Emergency

Hygiene & masks

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COVID-19 spreads primarily between people who are in close contact with one another. Droplets from someone with COVID-19 can be transferred to others through coughing, sneezing or talking and can be picked up from contaminated surfaces.

Mask requirements

On August 2, 2021, the County of Sonoma joined six other Bay Area counties and the City of Berkeley in requiring that everyone wear facial coverings while indoors in public places to address the increased circulation of COVID-19.

Regardless of vaccination status, wearing masks indoors in public places such as grocery or retail stores, restaurants, theaters, and family entertainment centers is now required.

The new Health Order takes effect at 12:01 a.m. August 3, 2021.

The new masking requirements are necessary because the Delta variant is highly transmissible for those who are vaccinated as well as those who are unvaccinated.

The County of Sonoma is not requiring the wearing of masks at indoor private gatherings but strongly recommends residents wear masks in such settings.

Vaccines remain the most powerful tool in the fight against COVID-19, including the Delta variant. Nonetheless, the Delta variant is infecting a small percentage of the vaccinated — who still remain strongly protected against severe illness, hospitalization, and death. In those instances of infection in a vaccinated person, a face covering prevents further spread.

Individuals are not required to wear face coverings in the following circumstances:

  • Persons who are working alone in a closed office or room.
  • Persons who are actively eating and/or drinking.
  • Persons swimming or showering in a fitness facility.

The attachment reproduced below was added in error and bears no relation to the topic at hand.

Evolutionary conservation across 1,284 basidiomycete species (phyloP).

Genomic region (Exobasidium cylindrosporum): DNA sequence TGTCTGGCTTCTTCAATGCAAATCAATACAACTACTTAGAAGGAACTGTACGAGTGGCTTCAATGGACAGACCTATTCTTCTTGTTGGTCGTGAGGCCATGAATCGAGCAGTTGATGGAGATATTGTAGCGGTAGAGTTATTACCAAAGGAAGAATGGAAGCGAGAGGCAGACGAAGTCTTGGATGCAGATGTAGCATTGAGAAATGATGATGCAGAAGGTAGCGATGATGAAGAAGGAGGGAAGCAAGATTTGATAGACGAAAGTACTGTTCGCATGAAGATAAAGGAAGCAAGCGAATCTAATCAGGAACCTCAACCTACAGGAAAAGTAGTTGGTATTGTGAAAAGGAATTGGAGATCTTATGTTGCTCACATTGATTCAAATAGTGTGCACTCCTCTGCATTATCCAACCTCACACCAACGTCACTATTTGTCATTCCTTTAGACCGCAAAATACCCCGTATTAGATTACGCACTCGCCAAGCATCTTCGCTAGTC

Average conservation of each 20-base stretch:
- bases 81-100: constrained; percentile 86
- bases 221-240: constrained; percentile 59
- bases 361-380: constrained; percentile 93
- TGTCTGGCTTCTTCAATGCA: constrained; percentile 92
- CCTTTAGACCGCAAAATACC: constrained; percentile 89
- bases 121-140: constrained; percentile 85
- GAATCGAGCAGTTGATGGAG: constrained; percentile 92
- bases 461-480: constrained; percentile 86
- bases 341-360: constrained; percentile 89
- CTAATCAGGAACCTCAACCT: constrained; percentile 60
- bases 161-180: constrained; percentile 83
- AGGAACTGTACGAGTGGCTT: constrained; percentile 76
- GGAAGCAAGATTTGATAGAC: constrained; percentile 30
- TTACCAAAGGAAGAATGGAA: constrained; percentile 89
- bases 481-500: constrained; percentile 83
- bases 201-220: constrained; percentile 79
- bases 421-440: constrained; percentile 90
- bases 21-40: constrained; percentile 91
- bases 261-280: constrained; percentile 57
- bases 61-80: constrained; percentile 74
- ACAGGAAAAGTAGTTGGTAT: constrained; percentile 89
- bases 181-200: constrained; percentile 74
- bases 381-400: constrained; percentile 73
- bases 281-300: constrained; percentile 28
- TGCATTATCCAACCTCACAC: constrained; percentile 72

• Persons who are obtaining a medical or cosmetic service involving the head or face for which temporary removal of the face covering is necessary to perform the service.
  • Persons who are specifically exempted from wearing face coverings according to other state guidance.

This Health Order is consistent with guidance from the Centers for Disease Control and Prevention and the California Department of Public Health, which recommend that fully vaccinated individuals wear masks while in indoor public settings.

The State of California has aligned with CDC recommendations for mask requirements. To view requirements, including a list of frequently asked questions visit the State site: https://covid19.ca.gov/masks-and-ppe/

Please note: CDPH has issued a recall for some N95 masks manufactured by BYD, please visit this CDPH field action notification for details.

Criteria for lifting COVID-19 indoor masking requirements in Bay Area

On October 6,  2021, the Sonoma County health officer joined other Bay Area jurisdictions in establishing criteria for when to lift indoor masking requirements. The indoor masking requirements in public spaces that are not subject to state masking rules will be lifted when all of the following occur:

  • The jurisdiction reaches the moderate (yellow) COVID-19 transmission tier, as defined by the Centers for Disease Control & Prevention (CDC), and remains there for at least three weeks; AND
  • COVID-19 hospitalizations in the jurisdiction are low and stable, in the judgment of the health officer; AND
  •  80% of the jurisdiction’s total population is fully vaccinated with two doses of Pfizer or Moderna or one dose of Johnson & Johnson (booster doses not considered) OR eight weeks have passed since a COVID-19 vaccine has been authorized for emergency use by federal and state authorities for 5- to 11-year-olds

Sonoma County allows some groups option to go maskless indoors